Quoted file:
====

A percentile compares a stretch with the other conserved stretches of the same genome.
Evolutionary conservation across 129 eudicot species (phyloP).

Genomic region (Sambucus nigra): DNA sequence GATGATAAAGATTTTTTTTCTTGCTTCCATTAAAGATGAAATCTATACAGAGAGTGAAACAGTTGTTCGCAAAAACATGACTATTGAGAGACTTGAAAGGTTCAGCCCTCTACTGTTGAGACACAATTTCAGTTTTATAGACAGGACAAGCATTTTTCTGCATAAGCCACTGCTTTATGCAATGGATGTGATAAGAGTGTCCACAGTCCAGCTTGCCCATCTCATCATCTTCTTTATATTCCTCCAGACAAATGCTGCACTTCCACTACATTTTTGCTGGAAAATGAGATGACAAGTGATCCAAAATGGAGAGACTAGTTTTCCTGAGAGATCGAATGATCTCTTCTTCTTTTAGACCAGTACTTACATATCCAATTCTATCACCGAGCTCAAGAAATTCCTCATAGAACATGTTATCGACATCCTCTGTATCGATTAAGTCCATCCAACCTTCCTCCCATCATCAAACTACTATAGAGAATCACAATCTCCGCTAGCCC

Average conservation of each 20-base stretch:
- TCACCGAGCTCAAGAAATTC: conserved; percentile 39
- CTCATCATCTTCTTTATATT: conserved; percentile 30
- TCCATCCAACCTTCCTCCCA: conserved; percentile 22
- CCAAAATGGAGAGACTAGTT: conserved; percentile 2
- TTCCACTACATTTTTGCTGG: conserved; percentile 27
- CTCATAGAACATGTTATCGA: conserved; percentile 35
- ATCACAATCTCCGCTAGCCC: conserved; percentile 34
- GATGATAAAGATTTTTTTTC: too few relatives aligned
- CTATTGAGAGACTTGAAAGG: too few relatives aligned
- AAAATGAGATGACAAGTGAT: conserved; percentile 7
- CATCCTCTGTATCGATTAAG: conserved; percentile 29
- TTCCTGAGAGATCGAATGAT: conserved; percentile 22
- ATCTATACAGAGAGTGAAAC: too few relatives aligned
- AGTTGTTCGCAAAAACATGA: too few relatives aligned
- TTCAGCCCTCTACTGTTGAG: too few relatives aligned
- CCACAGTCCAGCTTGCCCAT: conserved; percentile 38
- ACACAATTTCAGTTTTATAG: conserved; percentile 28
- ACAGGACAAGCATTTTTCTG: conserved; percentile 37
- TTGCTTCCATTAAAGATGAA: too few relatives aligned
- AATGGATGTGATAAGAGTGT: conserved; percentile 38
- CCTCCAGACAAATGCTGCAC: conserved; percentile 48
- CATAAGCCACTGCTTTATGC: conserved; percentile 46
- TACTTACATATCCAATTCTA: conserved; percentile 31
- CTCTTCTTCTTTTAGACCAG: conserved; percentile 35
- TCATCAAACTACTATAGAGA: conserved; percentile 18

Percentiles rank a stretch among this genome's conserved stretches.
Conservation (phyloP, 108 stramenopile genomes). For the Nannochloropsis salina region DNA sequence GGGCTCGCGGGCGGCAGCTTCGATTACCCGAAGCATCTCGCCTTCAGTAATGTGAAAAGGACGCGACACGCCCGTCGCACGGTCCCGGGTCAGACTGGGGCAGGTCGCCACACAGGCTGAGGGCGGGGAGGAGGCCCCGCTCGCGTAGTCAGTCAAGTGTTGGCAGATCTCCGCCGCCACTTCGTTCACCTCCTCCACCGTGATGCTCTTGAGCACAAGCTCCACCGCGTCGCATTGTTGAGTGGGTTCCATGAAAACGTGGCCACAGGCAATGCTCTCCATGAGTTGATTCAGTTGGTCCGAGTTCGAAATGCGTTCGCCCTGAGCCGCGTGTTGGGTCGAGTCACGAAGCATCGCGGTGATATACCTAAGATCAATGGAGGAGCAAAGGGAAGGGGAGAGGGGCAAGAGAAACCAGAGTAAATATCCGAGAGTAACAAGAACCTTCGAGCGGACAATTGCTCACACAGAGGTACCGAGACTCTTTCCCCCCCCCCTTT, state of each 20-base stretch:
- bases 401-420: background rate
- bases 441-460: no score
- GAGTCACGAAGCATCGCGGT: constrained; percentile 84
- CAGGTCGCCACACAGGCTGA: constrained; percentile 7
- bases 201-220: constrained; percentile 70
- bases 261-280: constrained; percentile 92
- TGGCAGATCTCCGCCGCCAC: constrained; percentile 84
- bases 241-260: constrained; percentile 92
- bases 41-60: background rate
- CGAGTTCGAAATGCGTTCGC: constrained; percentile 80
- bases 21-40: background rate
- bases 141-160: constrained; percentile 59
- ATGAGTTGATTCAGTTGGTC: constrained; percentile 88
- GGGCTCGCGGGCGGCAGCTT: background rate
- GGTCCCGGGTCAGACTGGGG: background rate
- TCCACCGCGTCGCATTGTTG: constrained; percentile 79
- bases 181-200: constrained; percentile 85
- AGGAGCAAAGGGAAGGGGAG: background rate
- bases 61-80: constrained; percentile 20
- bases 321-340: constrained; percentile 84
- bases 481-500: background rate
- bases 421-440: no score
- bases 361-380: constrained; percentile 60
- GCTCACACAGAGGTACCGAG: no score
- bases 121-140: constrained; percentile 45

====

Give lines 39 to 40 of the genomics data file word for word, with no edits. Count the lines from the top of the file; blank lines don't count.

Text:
- bases 241-260: constrained; percentile 92
- bases 41-60: background rate